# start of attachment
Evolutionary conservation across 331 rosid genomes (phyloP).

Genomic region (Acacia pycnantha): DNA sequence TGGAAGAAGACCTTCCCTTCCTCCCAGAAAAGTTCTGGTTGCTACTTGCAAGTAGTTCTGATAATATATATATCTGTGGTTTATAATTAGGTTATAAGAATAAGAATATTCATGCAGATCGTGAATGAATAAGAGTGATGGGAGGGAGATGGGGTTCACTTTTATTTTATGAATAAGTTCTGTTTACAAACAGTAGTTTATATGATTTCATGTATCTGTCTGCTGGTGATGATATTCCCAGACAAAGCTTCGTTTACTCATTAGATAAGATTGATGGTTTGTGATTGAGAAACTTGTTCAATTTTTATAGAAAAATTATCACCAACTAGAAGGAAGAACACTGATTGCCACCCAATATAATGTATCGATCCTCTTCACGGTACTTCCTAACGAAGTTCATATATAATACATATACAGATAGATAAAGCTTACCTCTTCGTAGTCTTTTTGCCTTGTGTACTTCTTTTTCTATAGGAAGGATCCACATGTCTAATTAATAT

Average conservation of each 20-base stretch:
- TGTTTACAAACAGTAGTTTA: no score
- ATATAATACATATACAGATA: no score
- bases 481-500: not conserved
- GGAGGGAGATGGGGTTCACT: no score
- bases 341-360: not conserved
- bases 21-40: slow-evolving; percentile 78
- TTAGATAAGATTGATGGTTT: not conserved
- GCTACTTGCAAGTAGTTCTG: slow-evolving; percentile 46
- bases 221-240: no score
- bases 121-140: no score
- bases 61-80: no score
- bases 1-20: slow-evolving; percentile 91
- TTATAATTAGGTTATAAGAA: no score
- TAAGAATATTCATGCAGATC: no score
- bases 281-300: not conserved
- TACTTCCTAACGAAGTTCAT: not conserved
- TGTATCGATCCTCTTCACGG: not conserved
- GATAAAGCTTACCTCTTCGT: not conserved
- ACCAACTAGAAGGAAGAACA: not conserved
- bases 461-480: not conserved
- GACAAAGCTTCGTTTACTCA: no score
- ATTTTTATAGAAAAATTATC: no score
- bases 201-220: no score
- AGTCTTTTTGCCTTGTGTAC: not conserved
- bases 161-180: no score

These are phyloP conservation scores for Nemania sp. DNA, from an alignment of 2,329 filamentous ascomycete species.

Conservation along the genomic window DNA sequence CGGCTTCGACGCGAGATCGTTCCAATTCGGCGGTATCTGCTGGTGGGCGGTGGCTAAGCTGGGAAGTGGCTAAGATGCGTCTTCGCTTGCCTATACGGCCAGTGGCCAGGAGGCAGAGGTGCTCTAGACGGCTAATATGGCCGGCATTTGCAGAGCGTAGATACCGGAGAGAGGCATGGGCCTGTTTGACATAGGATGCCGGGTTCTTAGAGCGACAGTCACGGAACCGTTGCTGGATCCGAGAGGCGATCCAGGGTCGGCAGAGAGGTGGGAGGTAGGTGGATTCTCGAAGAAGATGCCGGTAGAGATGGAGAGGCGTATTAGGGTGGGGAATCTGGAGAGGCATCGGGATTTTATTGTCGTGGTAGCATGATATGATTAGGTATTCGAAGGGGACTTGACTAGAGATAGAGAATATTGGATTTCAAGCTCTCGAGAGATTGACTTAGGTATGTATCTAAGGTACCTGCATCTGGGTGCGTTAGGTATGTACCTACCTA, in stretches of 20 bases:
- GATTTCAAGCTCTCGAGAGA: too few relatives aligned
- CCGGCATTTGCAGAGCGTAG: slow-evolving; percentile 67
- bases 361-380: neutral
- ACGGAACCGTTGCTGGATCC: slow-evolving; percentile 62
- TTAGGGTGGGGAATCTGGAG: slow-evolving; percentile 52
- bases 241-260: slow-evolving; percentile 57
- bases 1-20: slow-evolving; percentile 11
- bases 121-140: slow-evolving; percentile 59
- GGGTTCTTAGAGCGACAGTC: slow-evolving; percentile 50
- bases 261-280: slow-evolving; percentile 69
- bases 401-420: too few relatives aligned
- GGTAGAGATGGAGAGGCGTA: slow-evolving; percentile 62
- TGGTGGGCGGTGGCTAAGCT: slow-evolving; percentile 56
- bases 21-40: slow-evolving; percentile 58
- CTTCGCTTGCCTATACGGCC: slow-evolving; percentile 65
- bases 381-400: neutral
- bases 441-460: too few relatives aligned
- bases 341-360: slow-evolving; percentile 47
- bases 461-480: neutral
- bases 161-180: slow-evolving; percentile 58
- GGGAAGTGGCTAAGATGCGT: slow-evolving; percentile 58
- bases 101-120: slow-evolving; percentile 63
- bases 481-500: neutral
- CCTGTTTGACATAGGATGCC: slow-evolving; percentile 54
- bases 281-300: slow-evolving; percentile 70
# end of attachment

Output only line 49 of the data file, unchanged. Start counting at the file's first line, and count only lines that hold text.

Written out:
- bases 461-480: neutral